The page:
Wednesday, December 16, 2009

Hollywood to Raleighwood via Boulder

We left Los Angeles last Friday at 4pm after loading the Uhaul all day in the rain. After an insane week filled with training my replacement, packing and my own birthday debauchery I was ready to see LA in my rear view mirror. And although trying to exit LA on a rainy Friday afternoon would normally make me want to choke someone out, I couldn't help but laugh knowing that this was my last day of that nonsense. The Tacoma was heavily loaded with my Ducati Hypermotard and Yamaha YZ250F strapped down in the bed in front of a fully packed 6 x 12ft Uhaul as we climbed out of the basin towards sin city. I was reminded how many stars there should be in sight as we entered Arizona. Shortly after passing St. George, Utah the snow started to fall and the road began to disappear preventing us from being heavy footed or allowing the passenger much rest.

My sister's house in Lyons, CO was a welcomed sight after a straight 20 hrs on the road. We quickly made our way across the street to Oskar Blues Brewery for some fresh brewskies. After being awake for 36 hours and a few "Old Chubs" I was ready to slip into a coma.

The next night was spent eating, drinking and being merry with the Boulder crew at Radda Trattoria. My buddy Justin treated us well with the chef's choice family style menu and many a bottles of vino rosso.
...and then the Sundown Saloon.

Monday we tied up loose ends after throwing all my stuff in my sisters garage and packing the necessities for the trip back to NC and then to Brazil. We had great weather, although cold, heading through eastern Colorado, the Sea of Kansas, Misery and Illinois.

Tuesday night was spent in Nashville, with my charming and extremely hospitable college friend Sarah. We dined at her favorite hole in the wall spot downtown, Rotier's. Pork BBQ, hash brown casserole, fried zucchini, corn on the cob and BEER!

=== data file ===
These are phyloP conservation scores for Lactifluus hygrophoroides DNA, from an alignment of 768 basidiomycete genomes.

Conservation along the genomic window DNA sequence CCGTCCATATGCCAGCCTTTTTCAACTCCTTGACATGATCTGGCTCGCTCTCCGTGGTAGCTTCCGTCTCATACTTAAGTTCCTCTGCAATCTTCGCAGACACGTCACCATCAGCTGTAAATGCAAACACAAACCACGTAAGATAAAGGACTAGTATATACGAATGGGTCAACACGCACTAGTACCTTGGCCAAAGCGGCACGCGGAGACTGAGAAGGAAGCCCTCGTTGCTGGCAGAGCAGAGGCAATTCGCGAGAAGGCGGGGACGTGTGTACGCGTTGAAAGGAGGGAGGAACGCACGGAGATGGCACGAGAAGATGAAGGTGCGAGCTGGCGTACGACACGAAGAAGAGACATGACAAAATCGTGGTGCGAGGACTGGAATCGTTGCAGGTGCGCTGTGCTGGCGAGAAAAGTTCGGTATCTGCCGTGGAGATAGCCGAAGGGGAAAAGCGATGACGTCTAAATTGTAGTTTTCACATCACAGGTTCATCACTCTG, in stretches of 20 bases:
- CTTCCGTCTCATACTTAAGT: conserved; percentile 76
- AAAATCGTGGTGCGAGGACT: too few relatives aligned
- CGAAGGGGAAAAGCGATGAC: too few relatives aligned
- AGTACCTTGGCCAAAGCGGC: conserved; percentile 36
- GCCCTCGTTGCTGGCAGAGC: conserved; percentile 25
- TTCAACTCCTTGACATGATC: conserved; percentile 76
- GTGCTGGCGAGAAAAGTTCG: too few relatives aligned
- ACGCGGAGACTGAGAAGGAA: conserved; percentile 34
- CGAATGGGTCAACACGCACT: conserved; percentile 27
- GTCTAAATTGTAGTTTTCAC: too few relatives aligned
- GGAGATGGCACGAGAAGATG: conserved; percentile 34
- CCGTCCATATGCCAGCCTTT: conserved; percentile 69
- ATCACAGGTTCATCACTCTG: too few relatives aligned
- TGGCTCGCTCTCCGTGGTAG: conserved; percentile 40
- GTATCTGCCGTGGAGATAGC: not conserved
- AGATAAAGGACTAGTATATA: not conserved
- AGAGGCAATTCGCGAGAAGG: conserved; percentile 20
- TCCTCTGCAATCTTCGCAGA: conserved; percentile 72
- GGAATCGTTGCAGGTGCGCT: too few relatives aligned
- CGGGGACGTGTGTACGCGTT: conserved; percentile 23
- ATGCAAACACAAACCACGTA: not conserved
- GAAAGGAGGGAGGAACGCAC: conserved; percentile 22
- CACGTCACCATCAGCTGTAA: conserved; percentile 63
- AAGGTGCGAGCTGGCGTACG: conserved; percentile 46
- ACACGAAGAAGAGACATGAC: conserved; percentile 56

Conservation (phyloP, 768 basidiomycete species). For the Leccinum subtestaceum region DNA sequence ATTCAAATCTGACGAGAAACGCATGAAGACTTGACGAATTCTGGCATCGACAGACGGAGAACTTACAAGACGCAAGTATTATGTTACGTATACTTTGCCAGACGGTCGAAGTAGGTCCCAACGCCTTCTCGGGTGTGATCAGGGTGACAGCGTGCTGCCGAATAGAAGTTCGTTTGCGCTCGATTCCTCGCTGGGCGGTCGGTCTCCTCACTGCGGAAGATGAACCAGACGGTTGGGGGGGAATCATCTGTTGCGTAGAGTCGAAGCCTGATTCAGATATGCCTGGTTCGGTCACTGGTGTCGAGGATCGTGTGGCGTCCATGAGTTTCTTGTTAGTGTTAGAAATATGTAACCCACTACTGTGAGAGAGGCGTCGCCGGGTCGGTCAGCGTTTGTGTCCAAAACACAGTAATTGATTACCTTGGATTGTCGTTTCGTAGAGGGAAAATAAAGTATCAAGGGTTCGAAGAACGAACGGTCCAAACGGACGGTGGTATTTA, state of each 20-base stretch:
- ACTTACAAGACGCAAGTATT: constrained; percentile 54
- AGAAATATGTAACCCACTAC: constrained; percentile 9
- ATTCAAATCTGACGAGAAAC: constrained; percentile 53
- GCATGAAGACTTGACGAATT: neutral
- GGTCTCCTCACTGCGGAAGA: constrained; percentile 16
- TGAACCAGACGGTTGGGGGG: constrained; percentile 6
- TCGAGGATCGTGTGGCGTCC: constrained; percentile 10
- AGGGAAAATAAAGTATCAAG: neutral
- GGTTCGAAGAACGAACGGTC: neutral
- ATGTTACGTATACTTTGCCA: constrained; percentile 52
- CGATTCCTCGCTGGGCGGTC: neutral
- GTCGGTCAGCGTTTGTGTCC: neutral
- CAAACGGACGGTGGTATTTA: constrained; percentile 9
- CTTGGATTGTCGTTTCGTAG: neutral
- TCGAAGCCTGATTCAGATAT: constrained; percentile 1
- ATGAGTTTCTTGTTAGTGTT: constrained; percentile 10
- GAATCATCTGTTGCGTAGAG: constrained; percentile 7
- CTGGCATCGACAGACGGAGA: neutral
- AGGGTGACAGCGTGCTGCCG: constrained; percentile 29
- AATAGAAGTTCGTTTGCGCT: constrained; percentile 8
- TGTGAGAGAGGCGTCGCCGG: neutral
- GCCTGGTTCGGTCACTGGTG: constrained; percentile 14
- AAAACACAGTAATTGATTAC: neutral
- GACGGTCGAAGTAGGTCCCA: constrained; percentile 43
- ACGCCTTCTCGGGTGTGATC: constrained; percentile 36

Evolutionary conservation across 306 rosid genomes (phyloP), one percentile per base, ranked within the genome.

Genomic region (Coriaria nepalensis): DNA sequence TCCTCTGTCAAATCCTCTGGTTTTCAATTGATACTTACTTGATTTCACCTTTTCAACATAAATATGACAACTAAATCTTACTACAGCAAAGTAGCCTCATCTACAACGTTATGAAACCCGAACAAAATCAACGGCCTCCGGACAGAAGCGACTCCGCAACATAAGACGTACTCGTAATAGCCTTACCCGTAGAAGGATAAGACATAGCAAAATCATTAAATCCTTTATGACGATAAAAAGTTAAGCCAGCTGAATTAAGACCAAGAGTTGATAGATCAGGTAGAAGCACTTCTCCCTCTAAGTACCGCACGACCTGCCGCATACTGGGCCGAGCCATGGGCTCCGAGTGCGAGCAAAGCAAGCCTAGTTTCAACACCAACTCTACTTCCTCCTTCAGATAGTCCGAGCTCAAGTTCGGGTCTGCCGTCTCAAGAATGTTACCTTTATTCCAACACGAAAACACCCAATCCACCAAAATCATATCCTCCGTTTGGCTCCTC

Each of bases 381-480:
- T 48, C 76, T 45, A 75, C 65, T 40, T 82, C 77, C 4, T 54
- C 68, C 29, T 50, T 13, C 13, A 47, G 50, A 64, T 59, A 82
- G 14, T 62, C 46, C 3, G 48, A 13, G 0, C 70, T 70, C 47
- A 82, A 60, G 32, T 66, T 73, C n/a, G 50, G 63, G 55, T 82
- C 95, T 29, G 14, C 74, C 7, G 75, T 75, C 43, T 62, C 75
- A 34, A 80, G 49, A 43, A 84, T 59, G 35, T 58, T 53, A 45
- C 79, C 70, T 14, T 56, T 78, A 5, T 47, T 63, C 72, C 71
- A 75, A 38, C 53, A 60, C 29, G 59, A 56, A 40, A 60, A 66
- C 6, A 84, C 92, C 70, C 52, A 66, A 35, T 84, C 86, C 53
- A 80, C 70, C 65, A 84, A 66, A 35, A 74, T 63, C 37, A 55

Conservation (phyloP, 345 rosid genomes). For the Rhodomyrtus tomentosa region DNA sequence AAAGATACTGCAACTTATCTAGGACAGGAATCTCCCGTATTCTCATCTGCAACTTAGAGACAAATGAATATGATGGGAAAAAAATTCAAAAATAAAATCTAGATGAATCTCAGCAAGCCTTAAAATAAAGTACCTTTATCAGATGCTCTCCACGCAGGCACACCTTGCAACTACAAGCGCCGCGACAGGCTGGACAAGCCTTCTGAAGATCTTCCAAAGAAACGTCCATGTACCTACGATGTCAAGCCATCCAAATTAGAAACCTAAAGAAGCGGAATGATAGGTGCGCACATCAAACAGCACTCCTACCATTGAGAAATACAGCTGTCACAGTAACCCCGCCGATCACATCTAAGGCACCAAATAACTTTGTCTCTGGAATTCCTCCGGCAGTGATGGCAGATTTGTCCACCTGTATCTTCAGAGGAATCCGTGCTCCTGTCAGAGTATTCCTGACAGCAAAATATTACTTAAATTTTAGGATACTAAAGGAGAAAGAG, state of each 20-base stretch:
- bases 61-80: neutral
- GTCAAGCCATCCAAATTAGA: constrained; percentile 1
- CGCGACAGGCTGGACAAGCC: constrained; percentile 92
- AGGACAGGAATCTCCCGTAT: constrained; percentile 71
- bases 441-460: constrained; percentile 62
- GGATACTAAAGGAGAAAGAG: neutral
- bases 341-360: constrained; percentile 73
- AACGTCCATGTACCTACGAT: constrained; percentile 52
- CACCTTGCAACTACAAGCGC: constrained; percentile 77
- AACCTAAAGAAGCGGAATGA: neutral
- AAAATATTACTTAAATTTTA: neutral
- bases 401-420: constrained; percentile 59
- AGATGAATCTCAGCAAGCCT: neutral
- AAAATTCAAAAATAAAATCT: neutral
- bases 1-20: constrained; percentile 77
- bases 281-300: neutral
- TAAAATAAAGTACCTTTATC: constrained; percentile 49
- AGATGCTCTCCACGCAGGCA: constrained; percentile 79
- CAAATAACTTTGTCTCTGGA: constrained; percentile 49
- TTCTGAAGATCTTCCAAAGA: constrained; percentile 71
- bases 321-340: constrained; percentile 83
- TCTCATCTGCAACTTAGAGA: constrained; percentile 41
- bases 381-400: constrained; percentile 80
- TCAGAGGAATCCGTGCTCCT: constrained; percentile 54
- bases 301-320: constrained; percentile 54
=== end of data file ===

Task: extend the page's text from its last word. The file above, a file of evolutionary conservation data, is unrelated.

From Nashville it was a straight shot east to Raleigh, NC where the trip came to an end. 2900 miles, 11 days and 6 days later we were glad to be home. Now if it would only stop raining so I can terrorize Raleigh with the Hyper...

Saturday, December 5, 2009

Shit, you're kinda cool.

Its 3:57am and I'd be lying if I said that I was sober, well rested and that this entry was about motorcycles. I'm not and it ain't. Its about people.

How come when you are leaving a town, and the life you've built there, physical walls crumble and emotional boundaries dissolve? No consequences I suppose. Within the last 3 weeks Ive felt a sort of liberation that I should have felt the whole time. I say what I want, and do the same. It's as though we hold back so much in order to preserve a version of ourselves that we want to ideally portray, when we should be interacting without fear of judgement or consequence. And maybe some of you always do. Ive connected with people that I haven't seen in a year, I realized that I never gave certain people a chance and seem to be making "last minute friends". Either way I like it, and I'm thankful for every positive interaction.

Tuesday, November 24, 2009

Best of 2: Summary Dakar 2010

2010 Dakar Race Route

I'm gonna ride part of the Rallye Dakar course in Argentina and Chile!!! Bitchin!

(kinda odd that they still use the Dakar name, and the race is no where near Senegal...)

Friday, November 20, 2009

Thursday, November 19, 2009

Storm Trooper Lid

AGV Miglo Modular